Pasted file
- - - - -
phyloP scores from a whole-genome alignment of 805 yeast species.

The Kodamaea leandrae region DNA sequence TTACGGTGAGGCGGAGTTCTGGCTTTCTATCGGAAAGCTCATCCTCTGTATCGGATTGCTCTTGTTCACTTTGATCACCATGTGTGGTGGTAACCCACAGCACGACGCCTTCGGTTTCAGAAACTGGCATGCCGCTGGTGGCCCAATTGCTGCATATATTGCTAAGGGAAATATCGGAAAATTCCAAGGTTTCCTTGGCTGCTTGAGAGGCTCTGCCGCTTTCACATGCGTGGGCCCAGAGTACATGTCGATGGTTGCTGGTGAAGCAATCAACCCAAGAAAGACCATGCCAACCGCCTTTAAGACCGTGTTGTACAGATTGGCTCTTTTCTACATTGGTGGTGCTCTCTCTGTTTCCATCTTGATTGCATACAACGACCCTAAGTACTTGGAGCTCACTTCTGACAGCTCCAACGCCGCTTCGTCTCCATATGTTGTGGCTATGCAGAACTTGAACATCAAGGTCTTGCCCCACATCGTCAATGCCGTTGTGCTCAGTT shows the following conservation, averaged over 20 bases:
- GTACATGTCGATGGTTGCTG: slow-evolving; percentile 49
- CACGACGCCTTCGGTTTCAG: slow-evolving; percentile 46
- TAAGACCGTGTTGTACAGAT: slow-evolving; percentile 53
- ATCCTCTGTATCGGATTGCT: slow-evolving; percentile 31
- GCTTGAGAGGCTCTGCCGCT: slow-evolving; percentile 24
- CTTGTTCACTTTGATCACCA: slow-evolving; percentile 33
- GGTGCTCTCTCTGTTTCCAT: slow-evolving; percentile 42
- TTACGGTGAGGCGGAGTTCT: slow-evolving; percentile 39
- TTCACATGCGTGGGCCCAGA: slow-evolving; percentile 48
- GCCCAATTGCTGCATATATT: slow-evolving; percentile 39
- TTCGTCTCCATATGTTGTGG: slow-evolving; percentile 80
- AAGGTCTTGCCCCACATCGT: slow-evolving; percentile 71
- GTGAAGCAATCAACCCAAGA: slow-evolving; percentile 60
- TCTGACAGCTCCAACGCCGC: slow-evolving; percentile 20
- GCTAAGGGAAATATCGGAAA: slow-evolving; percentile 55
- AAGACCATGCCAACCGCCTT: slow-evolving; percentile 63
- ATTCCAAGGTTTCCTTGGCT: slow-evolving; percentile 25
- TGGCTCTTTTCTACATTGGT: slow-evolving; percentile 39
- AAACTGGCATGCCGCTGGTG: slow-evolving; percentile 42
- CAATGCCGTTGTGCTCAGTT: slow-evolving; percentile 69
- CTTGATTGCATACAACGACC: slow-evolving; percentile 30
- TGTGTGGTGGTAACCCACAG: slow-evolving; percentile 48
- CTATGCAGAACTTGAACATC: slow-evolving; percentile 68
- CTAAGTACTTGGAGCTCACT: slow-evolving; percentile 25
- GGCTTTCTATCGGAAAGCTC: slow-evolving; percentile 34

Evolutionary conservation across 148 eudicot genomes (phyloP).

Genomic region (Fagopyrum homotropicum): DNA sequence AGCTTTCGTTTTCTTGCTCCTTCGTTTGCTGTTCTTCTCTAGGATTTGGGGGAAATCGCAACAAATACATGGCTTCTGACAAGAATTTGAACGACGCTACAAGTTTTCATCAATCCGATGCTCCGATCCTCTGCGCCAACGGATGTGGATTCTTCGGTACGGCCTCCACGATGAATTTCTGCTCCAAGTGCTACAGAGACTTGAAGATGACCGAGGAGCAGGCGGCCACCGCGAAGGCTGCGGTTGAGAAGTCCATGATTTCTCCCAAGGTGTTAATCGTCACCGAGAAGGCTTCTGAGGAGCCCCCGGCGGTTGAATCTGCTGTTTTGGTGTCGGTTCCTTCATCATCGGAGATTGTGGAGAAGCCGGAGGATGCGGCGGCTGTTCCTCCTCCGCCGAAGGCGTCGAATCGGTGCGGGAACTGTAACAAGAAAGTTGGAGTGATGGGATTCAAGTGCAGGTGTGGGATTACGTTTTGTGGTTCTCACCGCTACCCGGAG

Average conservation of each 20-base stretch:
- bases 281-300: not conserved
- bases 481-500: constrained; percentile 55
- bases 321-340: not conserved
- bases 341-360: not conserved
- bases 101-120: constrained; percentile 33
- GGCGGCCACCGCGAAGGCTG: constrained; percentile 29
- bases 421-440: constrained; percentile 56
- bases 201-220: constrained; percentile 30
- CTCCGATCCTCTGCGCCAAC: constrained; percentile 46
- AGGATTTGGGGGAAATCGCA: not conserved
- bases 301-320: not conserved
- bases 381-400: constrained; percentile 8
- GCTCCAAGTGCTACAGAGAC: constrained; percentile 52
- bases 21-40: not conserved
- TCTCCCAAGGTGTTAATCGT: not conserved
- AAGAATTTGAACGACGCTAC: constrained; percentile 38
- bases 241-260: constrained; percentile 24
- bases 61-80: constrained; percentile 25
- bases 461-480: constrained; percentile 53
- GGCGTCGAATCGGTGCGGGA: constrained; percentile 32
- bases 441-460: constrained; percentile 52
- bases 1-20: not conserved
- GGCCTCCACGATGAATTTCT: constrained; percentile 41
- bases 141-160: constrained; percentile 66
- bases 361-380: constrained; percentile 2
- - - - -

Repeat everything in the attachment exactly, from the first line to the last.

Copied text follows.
phyloP scores from a whole-genome alignment of 805 yeast species.

The Kodamaea leandrae region DNA sequence TTACGGTGAGGCGGAGTTCTGGCTTTCTATCGGAAAGCTCATCCTCTGTATCGGATTGCTCTTGTTCACTTTGATCACCATGTGTGGTGGTAACCCACAGCACGACGCCTTCGGTTTCAGAAACTGGCATGCCGCTGGTGGCCCAATTGCTGCATATATTGCTAAGGGAAATATCGGAAAATTCCAAGGTTTCCTTGGCTGCTTGAGAGGCTCTGCCGCTTTCACATGCGTGGGCCCAGAGTACATGTCGATGGTTGCTGGTGAAGCAATCAACCCAAGAAAGACCATGCCAACCGCCTTTAAGACCGTGTTGTACAGATTGGCTCTTTTCTACATTGGTGGTGCTCTCTCTGTTTCCATCTTGATTGCATACAACGACCCTAAGTACTTGGAGCTCACTTCTGACAGCTCCAACGCCGCTTCGTCTCCATATGTTGTGGCTATGCAGAACTTGAACATCAAGGTCTTGCCCCACATCGTCAATGCCGTTGTGCTCAGTT shows the following conservation, averaged over 20 bases:
- GTACATGTCGATGGTTGCTG: slow-evolving; percentile 49
- CACGACGCCTTCGGTTTCAG: slow-evolving; percentile 46
- TAAGACCGTGTTGTACAGAT: slow-evolving; percentile 53
- ATCCTCTGTATCGGATTGCT: slow-evolving; percentile 31
- GCTTGAGAGGCTCTGCCGCT: slow-evolving; percentile 24
- CTTGTTCACTTTGATCACCA: slow-evolving; percentile 33
- GGTGCTCTCTCTGTTTCCAT: slow-evolving; percentile 42
- TTACGGTGAGGCGGAGTTCT: slow-evolving; percentile 39
- TTCACATGCGTGGGCCCAGA: slow-evolving; percentile 48
- GCCCAATTGCTGCATATATT: slow-evolving; percentile 39
- TTCGTCTCCATATGTTGTGG: slow-evolving; percentile 80
- AAGGTCTTGCCCCACATCGT: slow-evolving; percentile 71
- GTGAAGCAATCAACCCAAGA: slow-evolving; percentile 60
- TCTGACAGCTCCAACGCCGC: slow-evolving; percentile 20
- GCTAAGGGAAATATCGGAAA: slow-evolving; percentile 55
- AAGACCATGCCAACCGCCTT: slow-evolving; percentile 63
- ATTCCAAGGTTTCCTTGGCT: slow-evolving; percentile 25
- TGGCTCTTTTCTACATTGGT: slow-evolving; percentile 39
- AAACTGGCATGCCGCTGGTG: slow-evolving; percentile 42
- CAATGCCGTTGTGCTCAGTT: slow-evolving; percentile 69
- CTTGATTGCATACAACGACC: slow-evolving; percentile 30
- TGTGTGGTGGTAACCCACAG: slow-evolving; percentile 48
- CTATGCAGAACTTGAACATC: slow-evolving; percentile 68
- CTAAGTACTTGGAGCTCACT: slow-evolving; percentile 25
- GGCTTTCTATCGGAAAGCTC: slow-evolving; percentile 34

Evolutionary conservation across 148 eudicot genomes (phyloP).

Genomic region (Fagopyrum homotropicum): DNA sequence AGCTTTCGTTTTCTTGCTCCTTCGTTTGCTGTTCTTCTCTAGGATTTGGGGGAAATCGCAACAAATACATGGCTTCTGACAAGAATTTGAACGACGCTACAAGTTTTCATCAATCCGATGCTCCGATCCTCTGCGCCAACGGATGTGGATTCTTCGGTACGGCCTCCACGATGAATTTCTGCTCCAAGTGCTACAGAGACTTGAAGATGACCGAGGAGCAGGCGGCCACCGCGAAGGCTGCGGTTGAGAAGTCCATGATTTCTCCCAAGGTGTTAATCGTCACCGAGAAGGCTTCTGAGGAGCCCCCGGCGGTTGAATCTGCTGTTTTGGTGTCGGTTCCTTCATCATCGGAGATTGTGGAGAAGCCGGAGGATGCGGCGGCTGTTCCTCCTCCGCCGAAGGCGTCGAATCGGTGCGGGAACTGTAACAAGAAAGTTGGAGTGATGGGATTCAAGTGCAGGTGTGGGATTACGTTTTGTGGTTCTCACCGCTACCCGGAG

Average conservation of each 20-base stretch:
- bases 281-300: not conserved
- bases 481-500: constrained; percentile 55
- bases 321-340: not conserved
- bases 341-360: not conserved
- bases 101-120: constrained; percentile 33
- GGCGGCCACCGCGAAGGCTG: constrained; percentile 29
- bases 421-440: constrained; percentile 56
- bases 201-220: constrained; percentile 30
- CTCCGATCCTCTGCGCCAAC: constrained; percentile 46
- AGGATTTGGGGGAAATCGCA: not conserved
- bases 301-320: not conserved
- bases 381-400: constrained; percentile 8
- GCTCCAAGTGCTACAGAGAC: constrained; percentile 52
- bases 21-40: not conserved
- TCTCCCAAGGTGTTAATCGT: not conserved
- AAGAATTTGAACGACGCTAC: constrained; percentile 38
- bases 241-260: constrained; percentile 24
- bases 61-80: constrained; percentile 25
- bases 461-480: constrained; percentile 53
- GGCGTCGAATCGGTGCGGGA: constrained; percentile 32
- bases 441-460: constrained; percentile 52
- bases 1-20: not conserved
- GGCCTCCACGATGAATTTCT: constrained; percentile 41
- bases 141-160: constrained; percentile 66
- bases 361-380: constrained; percentile 2